It also importantly saved Bowie from a particular niche that I probably would have disliked even then. A big part of the appeal of an album such as Ziggy Stardust was that it spoke to teenage, and to a considerable extent teenage boy, angst. I thought of it from early on as the type of thing kids who feel alienated from school or the parents or the culture play "at maximum volume" in their rooms, with the door closed.  But loud music for teenage boys can be too bro / jock / frat boy to hit the dissident gene unless there is something there that feels outrageous or transgressive, which Bowie of course had.  Again, I think of Springsteen, decent joe though he always was, as the contrast that I found less interesting despite his classicism, authenticity, compassion, etcetera.

3) Catch-22 and beyond - In those days, unless radio stations or roommates' / neighbors' / friends' record collections came to the rescue, I had a Catch-22 issue with buying new records by artists I wasn't familiar with.  I didn't want to buy new records unless I'd like them, but I couldn't know if I'd like them unless I bought them.  (I think this was a combination of limited budget, not wanting to make a "mistake," and figuring there was just too much out there to know which things to try first.)  So I'd heard about Bowie, but I didn't take the plunge until 1976 when his first greatest hits collection, Changesonebowie, came out.

This I did partly because Tom Carson, a writer on pop culture who was always in the college newspaper, a couple of years older than me and clearly a hipster in waiting, kept writing these raves about Bowie.  (I knew who Carson was, as he was a prominent campus figure, but I didn't know him personally.) It got to be funny.  Not only did he rave about Bowie when he was writing about Bowie, but it seemed like he would write, in effect, "What a beautiful sunny day. It reminds me of how great all of Bowie's albums are."  (Only so much snark is intended here, however - I did regard Carson as someone to take notes from.)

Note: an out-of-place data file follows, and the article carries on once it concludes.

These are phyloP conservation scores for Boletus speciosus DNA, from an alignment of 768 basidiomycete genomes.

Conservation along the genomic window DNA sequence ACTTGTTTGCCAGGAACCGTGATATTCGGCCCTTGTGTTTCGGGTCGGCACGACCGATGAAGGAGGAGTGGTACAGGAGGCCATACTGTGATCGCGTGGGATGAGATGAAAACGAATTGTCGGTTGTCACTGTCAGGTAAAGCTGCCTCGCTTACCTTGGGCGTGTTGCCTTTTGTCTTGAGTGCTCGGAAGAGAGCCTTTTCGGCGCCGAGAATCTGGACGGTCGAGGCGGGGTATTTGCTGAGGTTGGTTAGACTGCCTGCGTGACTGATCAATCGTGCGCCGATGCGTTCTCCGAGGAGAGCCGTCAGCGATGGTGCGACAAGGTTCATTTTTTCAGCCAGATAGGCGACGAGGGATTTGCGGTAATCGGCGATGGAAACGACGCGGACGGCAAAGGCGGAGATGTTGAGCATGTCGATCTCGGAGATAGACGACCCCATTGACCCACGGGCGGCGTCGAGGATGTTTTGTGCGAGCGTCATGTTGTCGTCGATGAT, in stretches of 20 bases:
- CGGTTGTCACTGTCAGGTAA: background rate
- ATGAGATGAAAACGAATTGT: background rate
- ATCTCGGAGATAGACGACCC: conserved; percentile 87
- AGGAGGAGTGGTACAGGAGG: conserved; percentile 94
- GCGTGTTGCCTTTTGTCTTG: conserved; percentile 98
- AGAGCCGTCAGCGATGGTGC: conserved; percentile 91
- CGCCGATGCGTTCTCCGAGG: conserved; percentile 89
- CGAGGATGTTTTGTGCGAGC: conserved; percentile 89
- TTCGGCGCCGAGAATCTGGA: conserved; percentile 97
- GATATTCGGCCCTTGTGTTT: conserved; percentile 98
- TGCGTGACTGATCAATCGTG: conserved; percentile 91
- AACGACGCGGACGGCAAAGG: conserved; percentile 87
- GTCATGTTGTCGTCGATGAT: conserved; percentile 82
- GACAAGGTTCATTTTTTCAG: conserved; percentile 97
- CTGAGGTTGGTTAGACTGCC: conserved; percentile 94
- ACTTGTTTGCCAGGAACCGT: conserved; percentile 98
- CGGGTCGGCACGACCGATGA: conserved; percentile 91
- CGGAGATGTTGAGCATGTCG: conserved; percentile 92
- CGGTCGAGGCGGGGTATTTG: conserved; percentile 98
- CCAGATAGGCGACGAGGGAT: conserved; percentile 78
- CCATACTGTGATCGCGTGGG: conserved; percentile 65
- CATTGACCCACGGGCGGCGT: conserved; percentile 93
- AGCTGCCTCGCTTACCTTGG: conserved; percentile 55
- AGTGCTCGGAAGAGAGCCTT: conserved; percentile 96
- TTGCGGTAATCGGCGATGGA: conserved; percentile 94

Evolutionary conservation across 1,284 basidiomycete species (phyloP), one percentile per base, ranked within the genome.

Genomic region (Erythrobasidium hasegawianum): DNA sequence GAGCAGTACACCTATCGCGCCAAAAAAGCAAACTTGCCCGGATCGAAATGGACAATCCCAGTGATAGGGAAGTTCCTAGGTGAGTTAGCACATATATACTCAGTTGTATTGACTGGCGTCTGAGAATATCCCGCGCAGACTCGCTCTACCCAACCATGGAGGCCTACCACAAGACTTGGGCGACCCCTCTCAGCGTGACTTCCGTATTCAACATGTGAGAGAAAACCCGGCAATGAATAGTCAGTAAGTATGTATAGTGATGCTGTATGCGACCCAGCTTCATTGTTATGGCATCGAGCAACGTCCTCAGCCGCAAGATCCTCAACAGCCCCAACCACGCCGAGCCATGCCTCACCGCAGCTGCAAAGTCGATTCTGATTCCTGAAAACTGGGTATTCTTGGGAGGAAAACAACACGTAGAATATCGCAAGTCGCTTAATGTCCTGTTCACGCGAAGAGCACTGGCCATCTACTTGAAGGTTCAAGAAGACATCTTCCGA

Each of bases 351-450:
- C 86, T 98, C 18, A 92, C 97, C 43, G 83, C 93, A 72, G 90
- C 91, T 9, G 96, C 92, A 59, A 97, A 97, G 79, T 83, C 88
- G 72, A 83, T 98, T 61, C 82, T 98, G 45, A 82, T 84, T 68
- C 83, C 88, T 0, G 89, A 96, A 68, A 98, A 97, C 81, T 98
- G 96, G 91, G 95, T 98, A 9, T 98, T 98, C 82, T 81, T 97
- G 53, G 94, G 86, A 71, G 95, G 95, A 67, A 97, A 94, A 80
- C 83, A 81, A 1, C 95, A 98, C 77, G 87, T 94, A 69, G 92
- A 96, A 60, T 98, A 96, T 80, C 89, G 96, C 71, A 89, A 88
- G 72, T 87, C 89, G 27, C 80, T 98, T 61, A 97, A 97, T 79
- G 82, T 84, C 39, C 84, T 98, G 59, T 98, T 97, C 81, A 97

I finally figured: OK, fine, I'll give up and actually buy a Bowie album, especially now that I can cream-skim via the greatest hits.

I liked Changesonebowie right away (although soon, of course, I transitioned to buying the actual albums), and for a while was continually playing it in rotation with another record that I got at the same time, Eno's Taking Tiger Mountain By Strategy.  These, you might say, are the two records that really got me ready for the punk / new wave movement when it hit the next year (via Television, the Talking Heads, Blondie (first album), the Ramones, the Sex Pistols, the Clash, Elvis Costello - to name the ones I liked best at that time).  So thanks in part to Bowie for all that.

BTW, I couldn't resist checking online what Tom Carson might have to say now about Bowie's death.  (I figured he'd have some expressive vehicle at hand, and it turns out he's on Twitter.)  Sure enough, he had tweeted the following: "I only have one request for the gods today: let David Johansen outlive me. Bowie I can (barely) handle, but never David Jo."

Watch it there, Tom - this wish could be fulfilled in multiple ways, some of them better for you than others.